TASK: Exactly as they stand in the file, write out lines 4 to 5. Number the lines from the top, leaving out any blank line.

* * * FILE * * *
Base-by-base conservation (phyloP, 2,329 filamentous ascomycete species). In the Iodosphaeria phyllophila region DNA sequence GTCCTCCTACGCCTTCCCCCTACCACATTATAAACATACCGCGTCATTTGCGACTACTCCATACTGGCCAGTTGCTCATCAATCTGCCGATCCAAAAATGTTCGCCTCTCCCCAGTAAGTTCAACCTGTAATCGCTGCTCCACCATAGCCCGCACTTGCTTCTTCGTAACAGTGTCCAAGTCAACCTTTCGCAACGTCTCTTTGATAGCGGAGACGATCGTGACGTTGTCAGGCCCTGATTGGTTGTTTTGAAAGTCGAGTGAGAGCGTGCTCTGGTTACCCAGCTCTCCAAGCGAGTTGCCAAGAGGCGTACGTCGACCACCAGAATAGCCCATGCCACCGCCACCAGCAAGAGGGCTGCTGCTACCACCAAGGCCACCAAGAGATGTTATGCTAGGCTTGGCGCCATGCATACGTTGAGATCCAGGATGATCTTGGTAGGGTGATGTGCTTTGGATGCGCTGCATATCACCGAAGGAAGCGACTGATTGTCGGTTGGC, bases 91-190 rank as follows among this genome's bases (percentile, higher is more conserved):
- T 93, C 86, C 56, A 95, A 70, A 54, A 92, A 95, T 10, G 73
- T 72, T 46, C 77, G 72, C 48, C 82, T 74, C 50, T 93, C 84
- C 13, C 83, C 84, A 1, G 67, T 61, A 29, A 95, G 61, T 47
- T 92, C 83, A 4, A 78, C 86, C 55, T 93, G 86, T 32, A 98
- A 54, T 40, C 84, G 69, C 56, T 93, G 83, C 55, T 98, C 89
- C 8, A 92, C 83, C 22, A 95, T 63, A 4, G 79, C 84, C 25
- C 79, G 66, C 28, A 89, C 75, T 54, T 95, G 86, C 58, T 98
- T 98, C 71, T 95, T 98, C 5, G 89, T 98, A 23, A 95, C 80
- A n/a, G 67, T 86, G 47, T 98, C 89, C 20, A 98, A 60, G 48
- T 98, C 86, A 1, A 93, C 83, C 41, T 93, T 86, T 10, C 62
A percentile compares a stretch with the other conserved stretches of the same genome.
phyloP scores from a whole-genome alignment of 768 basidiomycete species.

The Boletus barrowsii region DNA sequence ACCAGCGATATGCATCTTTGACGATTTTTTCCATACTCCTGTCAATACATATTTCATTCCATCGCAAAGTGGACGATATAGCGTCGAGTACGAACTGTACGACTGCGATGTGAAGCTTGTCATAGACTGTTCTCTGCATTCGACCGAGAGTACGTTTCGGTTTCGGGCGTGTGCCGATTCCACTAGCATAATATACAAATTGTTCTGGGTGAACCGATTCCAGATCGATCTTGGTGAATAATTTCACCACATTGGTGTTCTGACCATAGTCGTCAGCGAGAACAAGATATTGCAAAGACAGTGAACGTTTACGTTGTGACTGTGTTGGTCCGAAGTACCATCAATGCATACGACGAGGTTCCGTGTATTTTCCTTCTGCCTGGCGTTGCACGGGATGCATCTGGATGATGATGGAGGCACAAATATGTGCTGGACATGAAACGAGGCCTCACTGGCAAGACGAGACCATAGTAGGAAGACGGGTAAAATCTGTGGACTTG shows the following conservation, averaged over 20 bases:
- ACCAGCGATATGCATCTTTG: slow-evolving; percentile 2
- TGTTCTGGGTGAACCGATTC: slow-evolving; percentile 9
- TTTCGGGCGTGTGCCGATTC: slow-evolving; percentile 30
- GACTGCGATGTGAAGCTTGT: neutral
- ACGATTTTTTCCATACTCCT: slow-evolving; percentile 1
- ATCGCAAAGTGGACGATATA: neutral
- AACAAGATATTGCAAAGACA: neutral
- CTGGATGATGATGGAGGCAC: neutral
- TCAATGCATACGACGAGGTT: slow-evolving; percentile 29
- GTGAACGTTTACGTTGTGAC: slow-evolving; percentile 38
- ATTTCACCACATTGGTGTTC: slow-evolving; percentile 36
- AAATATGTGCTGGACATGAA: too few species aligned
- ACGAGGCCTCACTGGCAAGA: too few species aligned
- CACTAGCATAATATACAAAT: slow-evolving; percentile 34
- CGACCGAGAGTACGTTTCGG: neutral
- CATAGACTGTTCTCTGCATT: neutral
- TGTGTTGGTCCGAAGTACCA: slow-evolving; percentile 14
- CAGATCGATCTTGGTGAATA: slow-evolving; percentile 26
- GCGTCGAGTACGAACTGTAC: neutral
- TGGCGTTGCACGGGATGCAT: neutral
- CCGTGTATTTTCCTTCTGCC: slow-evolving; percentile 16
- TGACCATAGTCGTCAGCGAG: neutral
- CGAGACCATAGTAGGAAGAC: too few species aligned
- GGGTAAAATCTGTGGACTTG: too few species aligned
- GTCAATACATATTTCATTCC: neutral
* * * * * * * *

- C 13, C 83, C 84, A 1, G 67, T 61, A 29, A 95, G 61, T 47
- T 92, C 83, A 4, A 78, C 86, C 55, T 93, G 86, T 32, A 98